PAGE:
Here’s the deal fellas, comic book sales are tricky. When the report from USA today comes out that says that Walking Dead 115 has sold 352,000 copies and is going back into second printings, I cock an eyebrow and wonder who is being served by this. The book came out on Wednesday and I can tell you with certainty that NOBODY is having trouble finding a copy. My shop ordered 40 copies of every cover. That’s 40×15. 600 copies of a single issue. How many of those 352,000 issues have actually sold at the retailer level? I can’t imagine that this is a scarce issue in any town in America yet. Going to a second print already is simply flooding the market.
On the other side of the spectrum, Amy Reeder and Brandon Montclare’s Rocket Girl also sold out at Diamond and is getting a second print. I don’t have a problem with this, because I don’t think many stores ordered as heavily on that title. Folks might be finding the amazing word of mouth that’s spreading regarding the title online (like our review here, which Amy retweeted because she’s a goddamn sweetheart and an amazing person) or the little segment on the Pop and Schlock Podcast episode 2 where it made the “This Week In Pop Culture” segment.
I’m not going to say that the Walking Dead’s sales aren’t impressive, it is after all the best selling comic of the year now. But that is really only because it has fifteen different covers that retailers ordered in bulk. I’m sure many stores will be sitting on copies a year from now. Before issue 115 came along, the best selling comic of the year was Justice League of America # 1 which sold around 308,000 copies with their “One Variant For Every State” gimmick.
All I’m saying is, look at the smaller books that sell out at diamond. Stuff like Rocket Girl and Rat Queens, because those aren’t sitting on shelves. They’re getting reprints because they need them. I find myself confused by Walking Dead 115 going to a new printing this quickly. Sometimes I just don’t understand the comics business.
I guess we can just say with certainty that we have entered the age of the crowd-funded comic book boom. Kickstarter has really changed the way we look at creator owned books nowadays. The guage for whether the audience is there is built into the concept. If you trust the talent involved and are willing to invest in them, they will repay you with a title that you can then judge with the benefit of knowing what you were getting from the inception.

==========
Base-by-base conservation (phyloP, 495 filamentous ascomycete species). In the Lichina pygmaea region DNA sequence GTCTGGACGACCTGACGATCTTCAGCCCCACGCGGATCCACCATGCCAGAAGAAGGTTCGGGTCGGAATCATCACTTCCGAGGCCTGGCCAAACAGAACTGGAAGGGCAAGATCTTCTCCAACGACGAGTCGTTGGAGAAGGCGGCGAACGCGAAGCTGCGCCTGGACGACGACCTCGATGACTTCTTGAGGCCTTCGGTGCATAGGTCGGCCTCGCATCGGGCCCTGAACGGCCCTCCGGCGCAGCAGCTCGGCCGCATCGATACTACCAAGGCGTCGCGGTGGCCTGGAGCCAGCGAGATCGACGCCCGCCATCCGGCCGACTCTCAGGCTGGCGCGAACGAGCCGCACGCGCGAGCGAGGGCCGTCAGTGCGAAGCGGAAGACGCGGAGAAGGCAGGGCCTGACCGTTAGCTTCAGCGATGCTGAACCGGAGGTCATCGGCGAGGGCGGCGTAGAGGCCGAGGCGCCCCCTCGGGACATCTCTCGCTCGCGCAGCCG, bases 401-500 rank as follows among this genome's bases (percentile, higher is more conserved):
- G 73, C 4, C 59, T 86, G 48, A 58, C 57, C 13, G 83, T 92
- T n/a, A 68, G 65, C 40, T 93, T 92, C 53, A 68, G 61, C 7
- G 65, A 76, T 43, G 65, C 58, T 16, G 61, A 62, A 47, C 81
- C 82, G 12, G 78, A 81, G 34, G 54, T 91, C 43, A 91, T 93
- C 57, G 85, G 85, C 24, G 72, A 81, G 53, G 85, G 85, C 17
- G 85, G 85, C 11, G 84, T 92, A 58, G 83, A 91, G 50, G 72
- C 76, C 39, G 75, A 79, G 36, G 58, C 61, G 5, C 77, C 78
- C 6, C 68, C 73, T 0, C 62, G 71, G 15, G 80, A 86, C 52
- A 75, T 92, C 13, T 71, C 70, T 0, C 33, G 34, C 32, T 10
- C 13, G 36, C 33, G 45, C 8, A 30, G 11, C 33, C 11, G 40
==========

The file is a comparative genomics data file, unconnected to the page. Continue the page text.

I think the process has helped the industry in many ways. I think that Kickstarter is going to be the thing that gives creators the opportunity to do everything they deserve to do in the medium. You hear horror stories of books being shot down by editors years ago and you wonder what life they might have had in today’s climate. I’m sure more than a few rejected scripts are finding their way to Kickstarter projects.
Amy Reeder and Brandon Montclare’s Rocket Girl # 1 is definitely a shining example of how Kickstarter can work and work well. Amy and Brandon bring us a book that is unlike anything else on the stands at the moment, a considerable feat if you consider the amazing spread of new books we get each and every week. I have been pumping out review after review for new creator owned books and I have gone on record as saying we’re in the middle of an Image renaissance where in a few years time people will look back and stutter in amazement at how many wildly inventive titles the company released.
The story revolves around an officer in 2013’s New York Teen Police Department who goes back in time to investigate an organization who has allegedly been altering history to grow their influence in the market. The book is the sort of high-concept science fiction that is sorely lacking in today’s comic book market. What is simply amazing is how the scriptwork is vibrant and stylized in a way that matches Reeder’s dazzling art. While Montclare gives us dialog that does a great deal of worldbuilding and allows the characters to become realized to the reader in ways that are both subtle and organic, Amy Reeder does the same thing with the art; it is expressive and stylized in such a manner that it forces the book to stand out and grab the reader’s attention. Much like Matt Fraction and Chip Zdarsky’s Sex Criminals, which I applauded a few weeks back, Rocket Girl is a perfect blend of script and art that many other comics simply wish they could attain. The elements that make this book meld into something truly special and leaves us entertained and fulfilled in the way that a monthly comic should.
If you’re looking for a new debut issue to hop onto, I strongly suggest you toss this onto your pull list. I’ve already grabbed a few extra copies to hand out to some friends because I truly do think this is an amazing book that can truly be a cross-genre hit.